Controversy: The Irish Cement factory in Limerick
IT was standing room only in the South Court Hotel as 100 local residents attended a meeting expressing opposition to plans by Irish Cement to burn tyres.
The cement firm is looking to stop the burning of fossil fuels at its plant in Mungret, and instead incinerate tyres at 1,500 degrees Celsius.
Irish Cement is seeking planning permission from the council and a licence from the Environmental Protection Agency (EPA) for the €10m project, which it says will secure the future of the 80 workers on site.
But the plans have proven unpopular with local residents, who are concerned that burning used tyres will release a number of toxic emissions into the air including dioxins, furans and sulphur dioxide, which in turn can cause a range of health problems.
Ivor Casey, Fr Russell Road, said although major blow outs – such as the one which happened last summer and coated cars in white dust are a rare occurrence, smaller episodes like this still happen.
“Everything is released – nothing goes through a filter. This is toxic emissions going into the atmosphere. Children and older adults are most affected by these particles. What harmful toxins could be contained in these emissions? There is the potential for products of incomplete combustion. These would not be burnt off fully in the kiln. Then you have dioxins and furans, where there is no safe level of exposure to,” he said.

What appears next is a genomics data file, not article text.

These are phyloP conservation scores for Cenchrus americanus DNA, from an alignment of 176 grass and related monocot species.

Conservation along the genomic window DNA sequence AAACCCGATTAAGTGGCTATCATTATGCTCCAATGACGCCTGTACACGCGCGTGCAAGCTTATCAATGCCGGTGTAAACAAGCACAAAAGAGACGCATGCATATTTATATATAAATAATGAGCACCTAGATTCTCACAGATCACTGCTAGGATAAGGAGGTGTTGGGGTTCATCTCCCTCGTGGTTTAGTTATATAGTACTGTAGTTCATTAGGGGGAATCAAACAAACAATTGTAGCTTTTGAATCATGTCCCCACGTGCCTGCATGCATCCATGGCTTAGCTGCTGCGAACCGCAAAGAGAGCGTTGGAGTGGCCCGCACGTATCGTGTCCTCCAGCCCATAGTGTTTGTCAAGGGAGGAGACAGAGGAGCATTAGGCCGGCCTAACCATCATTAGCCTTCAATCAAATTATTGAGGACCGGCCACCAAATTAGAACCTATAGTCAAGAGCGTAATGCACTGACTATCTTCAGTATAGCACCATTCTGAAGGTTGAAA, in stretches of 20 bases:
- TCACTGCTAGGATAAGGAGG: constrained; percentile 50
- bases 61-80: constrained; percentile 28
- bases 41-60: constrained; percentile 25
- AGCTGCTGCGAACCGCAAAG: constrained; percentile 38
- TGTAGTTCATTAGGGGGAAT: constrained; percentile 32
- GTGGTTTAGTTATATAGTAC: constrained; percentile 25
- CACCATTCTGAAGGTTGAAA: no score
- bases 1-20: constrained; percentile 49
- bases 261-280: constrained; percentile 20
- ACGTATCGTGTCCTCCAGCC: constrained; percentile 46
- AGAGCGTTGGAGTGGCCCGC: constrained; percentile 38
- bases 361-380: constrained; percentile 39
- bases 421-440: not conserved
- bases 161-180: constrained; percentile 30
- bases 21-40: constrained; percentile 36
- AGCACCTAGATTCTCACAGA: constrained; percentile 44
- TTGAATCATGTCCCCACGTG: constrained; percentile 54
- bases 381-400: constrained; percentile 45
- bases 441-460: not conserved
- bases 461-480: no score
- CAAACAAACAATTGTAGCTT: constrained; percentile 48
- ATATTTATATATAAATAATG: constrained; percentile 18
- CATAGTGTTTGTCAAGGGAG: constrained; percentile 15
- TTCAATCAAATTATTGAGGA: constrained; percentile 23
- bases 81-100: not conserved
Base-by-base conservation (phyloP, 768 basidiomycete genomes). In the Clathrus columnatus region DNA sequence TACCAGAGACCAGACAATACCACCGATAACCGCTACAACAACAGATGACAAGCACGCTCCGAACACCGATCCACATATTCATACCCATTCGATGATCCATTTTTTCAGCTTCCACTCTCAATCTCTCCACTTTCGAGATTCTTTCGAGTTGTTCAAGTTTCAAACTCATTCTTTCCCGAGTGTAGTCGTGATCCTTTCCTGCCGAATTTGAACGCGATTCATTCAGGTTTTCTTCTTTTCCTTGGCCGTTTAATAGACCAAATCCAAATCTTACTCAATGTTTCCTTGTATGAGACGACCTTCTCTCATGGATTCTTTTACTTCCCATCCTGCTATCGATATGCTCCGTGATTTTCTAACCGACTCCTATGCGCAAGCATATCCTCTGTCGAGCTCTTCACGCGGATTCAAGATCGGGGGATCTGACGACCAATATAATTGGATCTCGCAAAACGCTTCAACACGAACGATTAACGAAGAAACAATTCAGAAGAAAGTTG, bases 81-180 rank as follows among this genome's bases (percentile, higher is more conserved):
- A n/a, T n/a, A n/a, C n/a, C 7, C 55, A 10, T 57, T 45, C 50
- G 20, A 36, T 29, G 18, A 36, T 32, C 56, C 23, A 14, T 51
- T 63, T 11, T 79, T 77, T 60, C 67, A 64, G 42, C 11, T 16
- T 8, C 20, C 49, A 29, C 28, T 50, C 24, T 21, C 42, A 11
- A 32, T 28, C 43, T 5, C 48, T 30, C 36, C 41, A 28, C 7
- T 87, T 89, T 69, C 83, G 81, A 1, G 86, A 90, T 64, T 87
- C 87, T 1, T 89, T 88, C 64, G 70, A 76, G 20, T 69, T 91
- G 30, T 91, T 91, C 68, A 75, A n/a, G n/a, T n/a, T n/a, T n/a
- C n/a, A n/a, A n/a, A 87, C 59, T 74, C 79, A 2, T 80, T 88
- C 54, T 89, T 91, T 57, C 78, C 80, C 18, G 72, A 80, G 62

Mr Casey said the fine particles are so small, they can get deep into the lungs and cuase serious health problems, including asthma, decreased lung function, coughing and difficulty breathing, with Fine Gael councillor Daniel Butler — who has an eight-month-old son — saying these conditions can be “irreversible” if they infect a child in early life.
The point was made by many people in the audience over Limerick City and County Council’s major plans for the former Mungret College site.
Shane Cullinane, who lives near there, said: “We are talking about populating this area with all these schools and playgrounds. Then, 500 metres away, we are talking about sticking an incinerator in. What really is the plan here? Can the cement factory overshadow all the good which is going on? Who will want to come to these schools when there is an incinerator overhead?”
One member of the audience – who did not wish to be identified – said the factor of new jobs should not even be brought into the equation. “It doesn’t matter if it is 50 jobs, five jobs or 50,000 jobs. If there is a risk to any child, or any person, it is just not appropriate”.
Cllr James Collins, Fianna Fail, said when he approached Irish Cement about the project, the told him “the motivation behind the change of fuel was to make the plant more viable”.
They said, he claimed, it is cheaper to use the new fuels. Cllr Collins added that it is expected the council will be making a formal submission to the EPA, something which members of the authority have no legal right to see. However, members of City West, he said, will be lobbying the council to make this available to them for approval.
Cllr Cian Prendiville, Anti-Austerity Alliance, expressed concern that the EPA’s testing facility at the Park Road in Rhebogue has been out of use since 2011. This, he claimed, would pick up any problems from Irish Cement, as opposed to another facility in Askeaton which wouldn’t due to wind directions.
Derek O’Dwyer, Fr Russell Road, said: “This is being pitched as a process change factory. It is a municipal incinerator, there is no getting away from it.”
This is not about nimbyism, this is not about paranoia. Dioxins cannot be measured, they cannot be filtered. They are not understood.”